Okay, so we’re all tired of hearing anything ‘pandemic.’ It has been an incredibly challenging and confusing year. 2020 was a great big mess for all kinds of reasons, but mostly because we had to learn ‘social distancing.’ We were advised to stay away from others who were not part of our immediate living situation. Grandparents did not get to see their grandchildren. Family gatherings were cancelled. Going out with friends for a few drinks was a memory. Having a cup of coffee and conversation was limited. We all had to learn a new kind of isolation.
Truth be told, distancing is distressing. It’s not just that we are not carrying on family traditions or continuing congenial conversations—it is that we felt in some sense that life was coming unraveled. All the little connecting points that kept us together were suddenly unglued. Little routines of relationship were altered or abandoned. It is not too much to say that many of us were hanging by a thread. Or maybe we were at the end of our rope. Or some other claim that perhaps we were not going to keep it altogether.
But something else happened. Through social and technological capabilities there were some friendships that were rediscovered. With lots of time on my hands and a computer in my lap, I started making connections with some people who I have not seen in years.
I have to admit my hesitancy with all of this in the beginning. I tend to do a lot of planning and projecting. Too many relationships from former seasons of life did not feel as if they could be profitable. How many of these folks would I see again in the coming year? How many of these people had outgrown our younger attitudes and actions? What would I have to say to someone I had not seen in decades? From a purely transactional point of view it didn’t make lots of sense to think about reconnecting. You cannot drive forward if you’re stuck looking at the rearview mirror. Most of us wanted to move forward, even if that meant getting back to normal.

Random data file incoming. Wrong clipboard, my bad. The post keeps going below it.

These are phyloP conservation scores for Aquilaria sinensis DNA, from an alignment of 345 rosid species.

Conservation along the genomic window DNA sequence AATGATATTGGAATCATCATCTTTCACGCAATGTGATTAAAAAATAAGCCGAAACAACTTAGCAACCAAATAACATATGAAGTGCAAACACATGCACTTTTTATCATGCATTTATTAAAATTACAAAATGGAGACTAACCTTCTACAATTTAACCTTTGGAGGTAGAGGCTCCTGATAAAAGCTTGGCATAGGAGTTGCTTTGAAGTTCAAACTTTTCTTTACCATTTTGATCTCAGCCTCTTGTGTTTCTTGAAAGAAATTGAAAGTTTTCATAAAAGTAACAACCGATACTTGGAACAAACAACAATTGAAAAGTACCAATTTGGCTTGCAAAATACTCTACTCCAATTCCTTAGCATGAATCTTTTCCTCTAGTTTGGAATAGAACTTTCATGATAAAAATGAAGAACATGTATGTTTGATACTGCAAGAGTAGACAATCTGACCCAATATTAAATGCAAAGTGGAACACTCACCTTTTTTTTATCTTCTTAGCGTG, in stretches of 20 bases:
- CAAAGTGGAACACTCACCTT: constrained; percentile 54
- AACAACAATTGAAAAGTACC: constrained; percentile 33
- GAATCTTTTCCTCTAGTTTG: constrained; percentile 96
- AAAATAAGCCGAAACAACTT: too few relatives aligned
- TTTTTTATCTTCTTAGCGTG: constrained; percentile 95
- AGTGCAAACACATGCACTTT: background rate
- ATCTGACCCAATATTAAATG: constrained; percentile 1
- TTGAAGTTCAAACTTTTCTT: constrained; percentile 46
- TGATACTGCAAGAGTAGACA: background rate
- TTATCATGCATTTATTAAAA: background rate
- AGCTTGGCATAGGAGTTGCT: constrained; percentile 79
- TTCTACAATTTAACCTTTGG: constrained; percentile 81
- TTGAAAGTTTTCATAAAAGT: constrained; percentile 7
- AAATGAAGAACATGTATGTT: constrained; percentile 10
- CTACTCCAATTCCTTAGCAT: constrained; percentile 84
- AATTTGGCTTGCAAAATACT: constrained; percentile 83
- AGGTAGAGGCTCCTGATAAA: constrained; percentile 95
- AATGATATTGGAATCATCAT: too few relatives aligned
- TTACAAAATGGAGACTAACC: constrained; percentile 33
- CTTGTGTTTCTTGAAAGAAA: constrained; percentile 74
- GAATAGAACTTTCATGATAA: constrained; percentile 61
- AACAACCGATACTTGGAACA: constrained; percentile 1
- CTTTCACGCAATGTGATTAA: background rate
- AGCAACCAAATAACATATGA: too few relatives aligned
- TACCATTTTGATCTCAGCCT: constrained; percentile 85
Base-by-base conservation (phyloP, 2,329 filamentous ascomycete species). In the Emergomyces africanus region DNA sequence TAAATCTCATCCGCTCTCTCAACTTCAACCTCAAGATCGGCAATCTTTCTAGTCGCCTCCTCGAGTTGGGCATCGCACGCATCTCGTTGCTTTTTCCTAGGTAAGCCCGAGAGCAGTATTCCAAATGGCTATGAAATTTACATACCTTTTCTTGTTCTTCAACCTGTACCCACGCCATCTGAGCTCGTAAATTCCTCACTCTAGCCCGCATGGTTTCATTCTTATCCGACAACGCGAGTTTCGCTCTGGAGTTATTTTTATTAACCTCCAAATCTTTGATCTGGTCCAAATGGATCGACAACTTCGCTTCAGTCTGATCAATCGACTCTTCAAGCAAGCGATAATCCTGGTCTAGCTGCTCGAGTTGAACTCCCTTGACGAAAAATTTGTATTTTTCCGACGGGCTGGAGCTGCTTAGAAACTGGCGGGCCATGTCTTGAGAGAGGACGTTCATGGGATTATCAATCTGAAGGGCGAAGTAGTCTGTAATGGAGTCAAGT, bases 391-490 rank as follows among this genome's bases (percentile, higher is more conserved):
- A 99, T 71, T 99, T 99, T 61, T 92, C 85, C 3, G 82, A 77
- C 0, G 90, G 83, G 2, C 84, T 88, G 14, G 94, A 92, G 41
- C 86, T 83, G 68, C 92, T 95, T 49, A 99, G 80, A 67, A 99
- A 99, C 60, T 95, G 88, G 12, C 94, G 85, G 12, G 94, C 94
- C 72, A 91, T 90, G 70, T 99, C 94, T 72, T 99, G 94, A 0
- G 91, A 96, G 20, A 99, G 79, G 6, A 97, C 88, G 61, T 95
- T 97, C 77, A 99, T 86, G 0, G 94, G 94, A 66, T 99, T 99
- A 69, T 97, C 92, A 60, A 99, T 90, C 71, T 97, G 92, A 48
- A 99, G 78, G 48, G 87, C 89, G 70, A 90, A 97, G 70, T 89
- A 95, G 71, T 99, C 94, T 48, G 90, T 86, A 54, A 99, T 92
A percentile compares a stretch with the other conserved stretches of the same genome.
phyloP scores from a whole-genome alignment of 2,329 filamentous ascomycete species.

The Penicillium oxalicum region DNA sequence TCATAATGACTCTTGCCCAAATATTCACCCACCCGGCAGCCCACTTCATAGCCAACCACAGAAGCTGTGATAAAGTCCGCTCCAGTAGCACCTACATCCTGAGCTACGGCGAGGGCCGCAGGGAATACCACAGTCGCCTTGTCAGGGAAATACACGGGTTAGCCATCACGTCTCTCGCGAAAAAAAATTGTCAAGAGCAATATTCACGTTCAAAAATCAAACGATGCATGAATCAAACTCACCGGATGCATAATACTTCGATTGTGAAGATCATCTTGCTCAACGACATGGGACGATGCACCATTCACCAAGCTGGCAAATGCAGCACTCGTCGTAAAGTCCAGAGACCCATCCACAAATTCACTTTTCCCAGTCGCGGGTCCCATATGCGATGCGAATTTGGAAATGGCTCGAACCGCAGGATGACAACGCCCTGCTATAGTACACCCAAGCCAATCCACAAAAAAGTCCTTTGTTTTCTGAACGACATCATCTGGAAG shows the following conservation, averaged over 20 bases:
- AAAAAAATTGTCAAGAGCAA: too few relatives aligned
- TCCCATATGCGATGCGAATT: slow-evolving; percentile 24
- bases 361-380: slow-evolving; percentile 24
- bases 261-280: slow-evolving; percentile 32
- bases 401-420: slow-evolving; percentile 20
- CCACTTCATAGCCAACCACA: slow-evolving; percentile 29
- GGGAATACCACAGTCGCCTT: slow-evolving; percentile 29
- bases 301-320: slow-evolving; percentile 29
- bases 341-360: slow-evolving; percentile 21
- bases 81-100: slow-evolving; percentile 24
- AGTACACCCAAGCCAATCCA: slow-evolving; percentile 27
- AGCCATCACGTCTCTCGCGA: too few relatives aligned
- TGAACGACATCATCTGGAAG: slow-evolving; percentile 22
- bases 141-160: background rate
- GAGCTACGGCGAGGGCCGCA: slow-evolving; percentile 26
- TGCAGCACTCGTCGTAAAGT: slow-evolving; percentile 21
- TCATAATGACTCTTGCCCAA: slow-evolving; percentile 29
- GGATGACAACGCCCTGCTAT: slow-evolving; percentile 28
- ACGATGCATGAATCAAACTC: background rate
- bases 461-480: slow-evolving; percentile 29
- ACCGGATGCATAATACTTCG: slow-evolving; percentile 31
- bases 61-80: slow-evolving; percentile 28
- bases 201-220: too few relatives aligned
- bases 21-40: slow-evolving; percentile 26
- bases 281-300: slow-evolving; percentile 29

But I am not just a transactional person. Indeed, we have seen too much that was just transactional in the recent past. We long for something transformative. We want people in our lives that are more than just functional. We want to mean something to others and we want to have them mean something to us. It’s not just what we can do for one another—we learned a lot about who does what in the midst of the pandemic. It is also vitally important that we learn who we are, and that is not something we do in isolation.
I’m calling them ‘pandemic pals,’ right now. Many of them were good friends in times past. Some of them shared important moments in my life. Some of them were part of the large groups of things like a graduating class. All of them played some part in shaping my youth, which, of course, also shapes my present.
I had the joy of having a long leisurely phone conversation with someone I had not seen in years. We talked about all that had gone on in that time—marriage, kids, education, work, relationships, moves, loss—you know—life. It felt like we’d not skipped a beat. It was easy and enjoyable. It was a delight for us both, I believe. Our friendship was still vibrant and vital even with a large chunk of missing years. Our connection was still tight. There will be more phone calls and connections in the days to come, and we’re both looking forward to those.
My list of connections has grown with the additions of others who have ‘found me’ during these days of social distancing. Not sure those would have happened otherwise.
So the pandemic made me look around and look back and look inside a bit to see who was available for connection. Quarantine and distance and being ‘safer at home’ have all made us reevaluate the relationships in our lives. Some have found it a taxing situation and have had their relationships deteriorate, even leading to divorce in some situations I’ve heard. Some have built better bonds with family through more time together than they perhaps ever imagined. Some have become more isolated. But for me it has been a time of finding and being found, a time of recollection and reconnection.
As we get ready for reentry into some sense of normalcy, I find a larger circle of pandemic pals that may not have been there otherwise. As someone wisely said, “you can’t make new old friends.” So true!